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The often-cited possibility of cybercrimes, however, is one of the downsides of cloud computing. There has been a significant rise in the incidents where hackers attacked law firms.
FREMONT, CA: In the legal sector, we have been monitoring the influence of technology and innovation for a long time. After all, the legal market is expected to produce nearly $300 billion in sales this year in the US alone. So, it's a great opportunity and an ancient profession: the ideal mix for technical disruption. Here are five trends that have already had a significant impact and will shape things to come:
The Rise of Artificial Intelligence
No matter who you ask in the industry, everybody agrees that Artificial Intelligence (AI) is the game-changer for the legal industry. In reality, AI, Machine Learning, and Deep Learning are at the core of many legal tech solutions. These terms are also used interchangeably, but not here. Therefore, to explain how they affect the market, we first outline what we mean by them.
The latter applies to more realistic AI, i.e., technologies that can perform complicated things better than humans do. Instances such as image detection on a platform like Pinterest and face recognition on Facebook are examples of narrow AI.
The practice of using algorithms to parse data, learn from it, and then make a decision or prediction about something in the world is machine learning. An example is a spam filter that has been known to predict which emails, which have landed in our inbox are junk based on data and algorithms.
The Shift to the Cloud
Legal businesses are among cloud computing's most hesitant adapters, but there is no doubt about whether we are going in the direction we are heading. The benefits of cloud computing are too significant for the industry to continue to use it, and the advances in the cost of cloud production have decreased. It is no longer limited to profitable use by large businesses. Cloud computing does not require companies to create costly IT systems and manage them. It also improves organizations' versatility as it is easy to use resources as needed, and it is easier to access and recover data.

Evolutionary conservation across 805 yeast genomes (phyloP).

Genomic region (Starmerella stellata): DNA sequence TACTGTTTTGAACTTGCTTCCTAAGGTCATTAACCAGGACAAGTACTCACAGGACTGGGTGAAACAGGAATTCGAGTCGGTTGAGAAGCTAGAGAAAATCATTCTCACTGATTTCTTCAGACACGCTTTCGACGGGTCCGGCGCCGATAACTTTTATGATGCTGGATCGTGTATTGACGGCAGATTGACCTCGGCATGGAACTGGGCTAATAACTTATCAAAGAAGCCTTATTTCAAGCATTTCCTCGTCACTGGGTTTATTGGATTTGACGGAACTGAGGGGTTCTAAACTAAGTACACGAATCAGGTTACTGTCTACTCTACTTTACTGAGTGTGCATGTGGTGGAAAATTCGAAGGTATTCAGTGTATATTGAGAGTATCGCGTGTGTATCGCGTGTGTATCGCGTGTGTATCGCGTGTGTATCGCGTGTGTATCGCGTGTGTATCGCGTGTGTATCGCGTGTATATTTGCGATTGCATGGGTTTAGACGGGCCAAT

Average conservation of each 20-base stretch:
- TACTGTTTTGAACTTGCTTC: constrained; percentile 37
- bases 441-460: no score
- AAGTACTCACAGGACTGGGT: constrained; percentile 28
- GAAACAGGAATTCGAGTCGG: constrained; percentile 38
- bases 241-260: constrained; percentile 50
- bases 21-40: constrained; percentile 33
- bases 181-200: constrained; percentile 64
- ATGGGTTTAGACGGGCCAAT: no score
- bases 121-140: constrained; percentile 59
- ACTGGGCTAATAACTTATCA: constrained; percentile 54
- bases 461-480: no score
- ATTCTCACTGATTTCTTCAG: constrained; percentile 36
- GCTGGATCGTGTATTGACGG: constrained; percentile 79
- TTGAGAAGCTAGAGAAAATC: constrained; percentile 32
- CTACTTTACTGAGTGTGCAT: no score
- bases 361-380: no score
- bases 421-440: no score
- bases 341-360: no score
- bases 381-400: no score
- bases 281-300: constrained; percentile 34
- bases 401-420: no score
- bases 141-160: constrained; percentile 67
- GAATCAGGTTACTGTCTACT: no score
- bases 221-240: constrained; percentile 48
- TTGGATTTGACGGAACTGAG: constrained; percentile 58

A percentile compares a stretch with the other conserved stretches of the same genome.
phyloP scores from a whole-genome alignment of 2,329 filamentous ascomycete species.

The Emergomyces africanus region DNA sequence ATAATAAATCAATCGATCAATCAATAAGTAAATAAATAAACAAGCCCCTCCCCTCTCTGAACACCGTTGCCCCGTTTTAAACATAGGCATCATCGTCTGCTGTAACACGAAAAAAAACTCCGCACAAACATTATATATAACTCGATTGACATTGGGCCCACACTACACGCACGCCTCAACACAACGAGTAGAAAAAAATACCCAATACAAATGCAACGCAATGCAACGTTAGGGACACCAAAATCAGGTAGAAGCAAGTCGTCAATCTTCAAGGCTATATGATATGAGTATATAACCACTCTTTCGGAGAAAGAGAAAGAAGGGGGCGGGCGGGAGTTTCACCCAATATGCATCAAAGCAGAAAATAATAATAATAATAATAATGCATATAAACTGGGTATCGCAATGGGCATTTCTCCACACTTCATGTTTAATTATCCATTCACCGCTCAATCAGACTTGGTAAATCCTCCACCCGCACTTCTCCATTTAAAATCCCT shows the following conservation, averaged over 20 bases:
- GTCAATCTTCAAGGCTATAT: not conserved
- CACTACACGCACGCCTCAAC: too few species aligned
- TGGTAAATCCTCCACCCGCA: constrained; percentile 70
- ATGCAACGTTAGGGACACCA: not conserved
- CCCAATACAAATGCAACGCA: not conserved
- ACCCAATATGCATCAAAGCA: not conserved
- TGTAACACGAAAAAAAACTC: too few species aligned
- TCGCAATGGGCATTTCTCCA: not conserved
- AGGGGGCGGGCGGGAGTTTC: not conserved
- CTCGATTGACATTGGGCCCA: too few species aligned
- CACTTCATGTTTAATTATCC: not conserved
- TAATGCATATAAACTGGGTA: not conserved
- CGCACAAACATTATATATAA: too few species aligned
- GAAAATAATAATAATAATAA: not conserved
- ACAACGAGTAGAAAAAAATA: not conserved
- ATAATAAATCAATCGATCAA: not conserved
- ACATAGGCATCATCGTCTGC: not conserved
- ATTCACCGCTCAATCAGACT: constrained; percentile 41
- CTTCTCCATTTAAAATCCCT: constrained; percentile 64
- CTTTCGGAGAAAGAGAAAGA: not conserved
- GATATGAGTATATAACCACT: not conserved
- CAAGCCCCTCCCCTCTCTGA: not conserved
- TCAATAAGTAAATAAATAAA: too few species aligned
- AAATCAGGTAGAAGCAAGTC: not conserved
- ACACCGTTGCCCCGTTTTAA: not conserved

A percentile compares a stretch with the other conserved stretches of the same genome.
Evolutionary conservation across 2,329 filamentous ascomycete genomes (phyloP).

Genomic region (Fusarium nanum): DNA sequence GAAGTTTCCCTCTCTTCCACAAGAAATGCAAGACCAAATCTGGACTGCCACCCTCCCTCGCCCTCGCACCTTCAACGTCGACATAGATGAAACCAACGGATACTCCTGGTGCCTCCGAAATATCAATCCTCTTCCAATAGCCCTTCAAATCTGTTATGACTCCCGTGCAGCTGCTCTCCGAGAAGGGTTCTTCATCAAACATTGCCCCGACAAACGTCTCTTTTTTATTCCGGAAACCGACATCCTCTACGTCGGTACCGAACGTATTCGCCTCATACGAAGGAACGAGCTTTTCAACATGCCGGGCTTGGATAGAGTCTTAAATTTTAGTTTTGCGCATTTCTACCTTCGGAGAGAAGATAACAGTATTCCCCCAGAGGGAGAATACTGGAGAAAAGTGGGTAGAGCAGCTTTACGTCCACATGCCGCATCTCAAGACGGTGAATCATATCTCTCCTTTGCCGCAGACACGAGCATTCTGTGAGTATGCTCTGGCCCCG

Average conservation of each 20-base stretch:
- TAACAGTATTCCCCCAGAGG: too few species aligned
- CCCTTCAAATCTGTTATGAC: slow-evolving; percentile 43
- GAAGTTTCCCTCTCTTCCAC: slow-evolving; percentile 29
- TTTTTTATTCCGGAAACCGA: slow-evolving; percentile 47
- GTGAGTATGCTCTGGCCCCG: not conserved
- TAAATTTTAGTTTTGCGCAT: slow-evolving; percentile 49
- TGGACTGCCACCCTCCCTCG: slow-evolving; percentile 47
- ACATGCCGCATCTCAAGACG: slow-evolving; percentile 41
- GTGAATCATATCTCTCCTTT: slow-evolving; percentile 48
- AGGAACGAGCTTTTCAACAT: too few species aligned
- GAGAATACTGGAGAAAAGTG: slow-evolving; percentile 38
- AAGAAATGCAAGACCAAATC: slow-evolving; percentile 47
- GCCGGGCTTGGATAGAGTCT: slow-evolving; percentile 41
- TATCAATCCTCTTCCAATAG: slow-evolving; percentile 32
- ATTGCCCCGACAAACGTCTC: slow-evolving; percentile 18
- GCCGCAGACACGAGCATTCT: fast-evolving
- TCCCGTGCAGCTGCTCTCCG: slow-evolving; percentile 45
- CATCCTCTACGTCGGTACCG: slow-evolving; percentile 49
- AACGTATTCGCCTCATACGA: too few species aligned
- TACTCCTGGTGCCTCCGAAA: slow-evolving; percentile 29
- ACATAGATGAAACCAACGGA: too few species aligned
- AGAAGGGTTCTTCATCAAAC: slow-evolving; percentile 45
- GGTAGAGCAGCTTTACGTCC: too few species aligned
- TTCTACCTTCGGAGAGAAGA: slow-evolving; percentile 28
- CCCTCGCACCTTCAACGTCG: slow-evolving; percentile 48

The often-cited possibility of cybercrimes, however, is one of the downsides of cloud computing. Law firms' systems are an enticing target for criminals, considering their access to sometimes delicate and sensitive information. The Panama Papers or last year's ransomware attack on DLA Piper are only two prominent examples.
Therefore, cloud computing is considered more insecure. Although exchanging files with other organizations on servers can be the source of confidence problems, it is less clear to address the question of whether cloud storage is more or less dangerous than on-site servers.
See Also :- Top Legal Tech Solution Companies